Is everyday life a love killer?

We speak of a relationship crisis when problems manifest themselves, when they have developed into negative patterns and when small disputes have become permanent conflicts. It is not uncommon for a crisis to develop out of love’s test of stamina after the first infatuation. In addition to the disappointment of unfulfilled expectations, there are the usual everyday issues such as stress at work or money problems. Occasional differences of opinion can easily turn into apparently insurmountable conflicts. An initial annoyance over small quirks of the partner can creepingly become a permanent dissatisfaction, which can lead to the relationship crisis over the long term. A major matter of argument – especially for women – is an unequally distributed workload in the household. They complain about unfinished tasks, clothes left lying about or tipped-up toilet seat lids. If the partner then at some point goes deaf and withdraws, the relationship quickly gets into a vicious circle. This can go so far that a normal conversation is no longer possible, because every well-meant word of one partner is seen as an attack by the other and thus leads to the next dispute.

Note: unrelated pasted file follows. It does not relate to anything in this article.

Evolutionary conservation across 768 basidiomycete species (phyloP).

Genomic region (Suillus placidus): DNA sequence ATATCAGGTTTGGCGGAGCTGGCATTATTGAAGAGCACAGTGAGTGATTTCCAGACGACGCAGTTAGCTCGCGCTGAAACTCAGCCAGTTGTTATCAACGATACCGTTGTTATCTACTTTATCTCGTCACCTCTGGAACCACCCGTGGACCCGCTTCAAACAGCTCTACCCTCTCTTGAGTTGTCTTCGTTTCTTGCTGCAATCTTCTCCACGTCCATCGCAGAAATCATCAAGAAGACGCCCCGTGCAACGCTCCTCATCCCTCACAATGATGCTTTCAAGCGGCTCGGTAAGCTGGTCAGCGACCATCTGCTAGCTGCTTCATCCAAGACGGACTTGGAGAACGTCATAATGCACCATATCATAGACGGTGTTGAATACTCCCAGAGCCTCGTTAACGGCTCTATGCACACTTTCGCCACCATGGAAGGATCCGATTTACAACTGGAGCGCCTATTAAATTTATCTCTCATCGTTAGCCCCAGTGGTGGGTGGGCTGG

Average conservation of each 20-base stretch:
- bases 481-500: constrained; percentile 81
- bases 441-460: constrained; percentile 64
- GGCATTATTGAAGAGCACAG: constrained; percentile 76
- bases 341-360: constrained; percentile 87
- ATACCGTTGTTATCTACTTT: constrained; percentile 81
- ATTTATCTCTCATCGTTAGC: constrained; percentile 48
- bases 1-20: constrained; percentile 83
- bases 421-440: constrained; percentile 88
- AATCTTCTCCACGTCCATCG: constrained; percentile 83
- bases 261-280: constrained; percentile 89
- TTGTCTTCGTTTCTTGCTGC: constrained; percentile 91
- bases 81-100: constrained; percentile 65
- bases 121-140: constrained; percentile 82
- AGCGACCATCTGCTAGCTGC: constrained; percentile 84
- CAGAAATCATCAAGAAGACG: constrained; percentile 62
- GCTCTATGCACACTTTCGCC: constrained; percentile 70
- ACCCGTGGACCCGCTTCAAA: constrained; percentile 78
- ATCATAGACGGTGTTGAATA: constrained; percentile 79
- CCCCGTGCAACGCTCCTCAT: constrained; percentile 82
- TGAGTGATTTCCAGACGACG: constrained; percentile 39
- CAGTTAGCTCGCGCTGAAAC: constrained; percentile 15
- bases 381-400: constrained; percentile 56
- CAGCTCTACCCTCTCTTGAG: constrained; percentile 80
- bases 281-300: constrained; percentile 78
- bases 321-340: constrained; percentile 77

The subject of sex

In most partnerships, sex becomes less common in the course of the relationship. This is quite normal and not automatically a sign of a relationship crisis. Sex isn’t everything. A relationship can be divided into three areas:

  • Love
  • Friendship
  • Pleasure

Ideally, the three areas are equally fulfilled for both partners. Likewise, the fewest relationships work without sex at all. What is important is a good balance, and above all that both partners are satisfied with their sex life – no matter how pronounced this may be. Only if the couple talks about unfulfilled sexual wishes, they can be fulfilled. Otherwise, one partner or even both partners are sexually dissatisfied. And this is not always, but very often, a reason for infidelity.

Problems caused by changing living conditions

Just as the advent of everyday life can lead couples into a crisis, relationship problems can also arise from a change of the usual living conditions. When two partners live together in a relationship, they develop habits, fixed responsibilities and processes over time. If they get confounded, the couple must find a way to deal with that. This may be the case, for example, when a partner who has been at home for several years returns to work and has less time for the other and for the household. Naturally, the birth of a child means a particularly big change for a couple’s everyday life. With a new family member, the couple receives new tasks and additional responsibilities. They no longer are only partners, but suddenly also parents. Especially at the beginning it is often difficult to keep the balance between the different roles. It is not uncommon that women in particular miss out on their role as a partner because of their newly acquired role as a mother. If the partner feels neglected and withdraws, the couple is heading for a crisis.